You also can. I say this by own experience. I have talked with leader physicists in several disciplines inclusding several Nobel laureates like Prigogine (for discussing about thermodynamics), Weinberg (for discussing about QFT), etc.

    Almost all of my mails were read and correctly replied, including formulas, references, etc.

    When i began to talk with Prigogine i clearly say to him that i was undergraduate, but my mansucripts were interesting for him and contacted to a post-PhD of his group with me and both collaborate in a hot thermodynamical topic.

    I see that if your work is minimally serious, it is read by people with interest and comments/suggestions received.

    On Edward Witten I can say nothing.

  2. Juan R. says:


    I have hard often that Einstein was not studied and therefore any can do a revolution in science without go to the university.

    I don’t know if it is your case (i didn’t understand well your post), but I thought that Einstein was a graduate (physicist) with good experience in scientific research. Moreover, I think he was did a PhD in a molecular hot topic. Am I wrong?

  3. garrett says:

    In talking about the arxiv, I said that it was “(mostly) open.” I think this is pretty much the best way to go, with an automated, and hence near zero cost, system to screen out obvious cranks. A system of endorsements, with a very broad base of endorsers, does a good job of this. However, I think it’s bad when the arxiv administrators mess with this submission criteria by hand — deleting articles or restricting endorsed posters, based solely on their opinions. It’s bad because this sort of judgement should be carried out by the community, as the next step. By deleting articles or censoring posts, the reviewers are overstepping their bounds and potentially killing good and maybe even groundbreaking articles based on their opinions. This has unfortunately happened several times, to Tony Smith and Brian Josephson and others, and it’s just not the administrator’s place. If they take great pains to establish a good and fair system, the administrators should realize that in messing with it by hand they’re doing something wrong — they’re practicing exactly the kind of heavy handed censorship that an open forum is supposed to prevent.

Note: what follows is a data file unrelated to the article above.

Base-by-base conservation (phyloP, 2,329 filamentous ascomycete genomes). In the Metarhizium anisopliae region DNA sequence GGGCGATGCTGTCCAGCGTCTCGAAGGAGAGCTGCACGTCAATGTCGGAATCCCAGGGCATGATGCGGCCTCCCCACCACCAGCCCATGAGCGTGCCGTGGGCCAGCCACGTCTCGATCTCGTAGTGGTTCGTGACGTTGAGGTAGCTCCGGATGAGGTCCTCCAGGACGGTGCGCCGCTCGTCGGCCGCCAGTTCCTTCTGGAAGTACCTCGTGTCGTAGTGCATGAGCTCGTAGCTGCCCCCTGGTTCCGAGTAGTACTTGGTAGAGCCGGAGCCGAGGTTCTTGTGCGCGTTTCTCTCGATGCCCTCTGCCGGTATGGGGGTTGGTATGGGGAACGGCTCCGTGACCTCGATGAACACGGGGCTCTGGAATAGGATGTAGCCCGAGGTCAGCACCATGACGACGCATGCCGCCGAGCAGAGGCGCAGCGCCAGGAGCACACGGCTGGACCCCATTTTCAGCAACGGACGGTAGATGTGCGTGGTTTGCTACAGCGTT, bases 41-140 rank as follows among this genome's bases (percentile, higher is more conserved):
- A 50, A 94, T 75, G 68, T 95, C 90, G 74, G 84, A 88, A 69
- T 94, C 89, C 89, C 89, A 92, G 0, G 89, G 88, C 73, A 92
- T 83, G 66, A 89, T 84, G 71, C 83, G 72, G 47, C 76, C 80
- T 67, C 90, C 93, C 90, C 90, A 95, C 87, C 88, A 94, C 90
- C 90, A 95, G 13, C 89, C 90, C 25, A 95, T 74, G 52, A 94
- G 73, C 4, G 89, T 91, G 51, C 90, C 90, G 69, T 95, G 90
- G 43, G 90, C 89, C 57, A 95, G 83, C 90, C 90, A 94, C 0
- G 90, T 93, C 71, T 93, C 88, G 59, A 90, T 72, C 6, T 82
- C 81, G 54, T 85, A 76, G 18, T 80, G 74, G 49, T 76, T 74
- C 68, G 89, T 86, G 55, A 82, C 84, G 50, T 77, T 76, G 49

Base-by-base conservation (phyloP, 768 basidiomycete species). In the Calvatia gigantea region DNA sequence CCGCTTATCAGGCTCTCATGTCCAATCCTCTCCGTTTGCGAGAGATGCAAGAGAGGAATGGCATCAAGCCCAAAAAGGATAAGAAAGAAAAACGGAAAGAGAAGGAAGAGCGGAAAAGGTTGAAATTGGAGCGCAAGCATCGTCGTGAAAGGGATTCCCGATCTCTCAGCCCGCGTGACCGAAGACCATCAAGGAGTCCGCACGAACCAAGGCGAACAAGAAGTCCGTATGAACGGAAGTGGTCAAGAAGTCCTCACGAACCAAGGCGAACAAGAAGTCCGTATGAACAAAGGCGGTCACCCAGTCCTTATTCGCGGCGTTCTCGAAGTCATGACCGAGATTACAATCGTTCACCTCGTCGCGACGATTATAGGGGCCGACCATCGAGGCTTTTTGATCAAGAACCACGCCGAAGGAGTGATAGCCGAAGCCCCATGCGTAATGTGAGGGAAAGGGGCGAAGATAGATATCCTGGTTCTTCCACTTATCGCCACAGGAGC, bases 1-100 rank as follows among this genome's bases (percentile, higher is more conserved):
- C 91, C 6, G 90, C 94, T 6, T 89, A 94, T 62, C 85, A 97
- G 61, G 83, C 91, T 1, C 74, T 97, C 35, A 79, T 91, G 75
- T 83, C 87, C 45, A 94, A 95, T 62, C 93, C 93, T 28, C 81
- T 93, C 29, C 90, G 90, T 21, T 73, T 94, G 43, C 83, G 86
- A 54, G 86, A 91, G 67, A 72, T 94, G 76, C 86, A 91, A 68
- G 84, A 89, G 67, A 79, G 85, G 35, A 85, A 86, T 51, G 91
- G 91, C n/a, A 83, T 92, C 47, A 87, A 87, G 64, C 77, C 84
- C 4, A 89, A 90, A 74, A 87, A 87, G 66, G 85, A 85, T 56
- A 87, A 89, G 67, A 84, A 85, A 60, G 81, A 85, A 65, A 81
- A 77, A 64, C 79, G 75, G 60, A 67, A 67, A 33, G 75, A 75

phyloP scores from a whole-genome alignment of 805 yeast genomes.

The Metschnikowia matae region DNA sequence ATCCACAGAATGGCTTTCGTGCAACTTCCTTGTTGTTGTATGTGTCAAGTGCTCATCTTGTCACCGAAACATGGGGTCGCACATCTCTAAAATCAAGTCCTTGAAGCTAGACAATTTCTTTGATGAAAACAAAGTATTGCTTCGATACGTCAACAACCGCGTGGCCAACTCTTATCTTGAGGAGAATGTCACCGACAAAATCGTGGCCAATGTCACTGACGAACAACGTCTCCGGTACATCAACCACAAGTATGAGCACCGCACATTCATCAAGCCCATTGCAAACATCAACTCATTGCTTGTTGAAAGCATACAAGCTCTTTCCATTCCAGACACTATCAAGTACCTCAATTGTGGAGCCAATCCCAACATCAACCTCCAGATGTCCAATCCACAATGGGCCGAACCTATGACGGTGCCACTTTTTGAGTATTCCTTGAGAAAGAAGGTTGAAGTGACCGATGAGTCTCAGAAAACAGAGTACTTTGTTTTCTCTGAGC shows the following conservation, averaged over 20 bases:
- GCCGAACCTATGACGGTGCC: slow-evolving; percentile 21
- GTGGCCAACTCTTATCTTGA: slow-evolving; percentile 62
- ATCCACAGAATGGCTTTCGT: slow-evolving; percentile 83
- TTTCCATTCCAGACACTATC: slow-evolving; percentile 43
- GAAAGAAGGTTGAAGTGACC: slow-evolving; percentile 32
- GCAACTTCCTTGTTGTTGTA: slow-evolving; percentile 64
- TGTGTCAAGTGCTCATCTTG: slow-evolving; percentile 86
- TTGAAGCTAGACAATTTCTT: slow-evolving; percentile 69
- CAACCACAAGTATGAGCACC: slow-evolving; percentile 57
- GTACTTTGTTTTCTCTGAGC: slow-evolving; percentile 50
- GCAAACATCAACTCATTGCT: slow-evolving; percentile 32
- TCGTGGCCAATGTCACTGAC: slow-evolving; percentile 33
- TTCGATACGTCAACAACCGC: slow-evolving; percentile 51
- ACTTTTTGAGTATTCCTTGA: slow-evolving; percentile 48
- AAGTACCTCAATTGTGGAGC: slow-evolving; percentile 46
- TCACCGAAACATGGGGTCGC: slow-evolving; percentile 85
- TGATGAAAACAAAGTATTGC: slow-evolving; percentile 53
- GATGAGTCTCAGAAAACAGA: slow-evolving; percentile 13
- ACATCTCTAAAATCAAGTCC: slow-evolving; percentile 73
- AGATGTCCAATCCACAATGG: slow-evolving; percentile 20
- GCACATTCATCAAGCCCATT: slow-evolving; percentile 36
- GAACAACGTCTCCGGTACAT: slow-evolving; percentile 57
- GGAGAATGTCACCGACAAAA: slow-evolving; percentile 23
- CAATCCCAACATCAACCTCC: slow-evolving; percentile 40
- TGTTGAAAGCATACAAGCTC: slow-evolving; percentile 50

4. Scott says:

    I thought this was about why their was no “new Einstein,” sill me. Adding to Smolin and Peters comments on why this is as well as discussing additional changes besides the general diversification ideas are in no way offtopic.

  5. Anonymous says:

    this blog discussion is supposed to be about Smolin’s proposals?

    Here are 3 of them. they seem totally uncontroversial to me: no brainers. Any disagreement?
    quote Smolin

    To prevent overinvestment in speculatative directions that may end up as dead ends, departments should ensure that different points of view about unsolved problems, and rival research programs, are represented on their faculties.

    Research groups should seek out people who pursue rival approaches, and include them as postdocs, students, and visitors. Conferences in one research program should be encouraged, by those funding them, to invite speakers from rival programs. Instructors should encourage students to learn about competing approaches to unsolved problems, so that the students are equipped to choose for themselves the most promising directions as their careers advance.

    Funding agencies and foundations should take steps to see that at every level scientists are encouraged to freely explore and develop all viable proposals to solve deep and difficult problems. Funding should go to individual scientists for individual thought and not to research programs. A research program should not be allowed to become institutionally dominant until supported by convincing scientific proof of the usual kind. Before such proof is demonstrated, alternative and rival approaches should receive encouragement to ensure that the progress of science is not stalled by overinvestment in a direction that turns out to be wrong.

    —-end quote—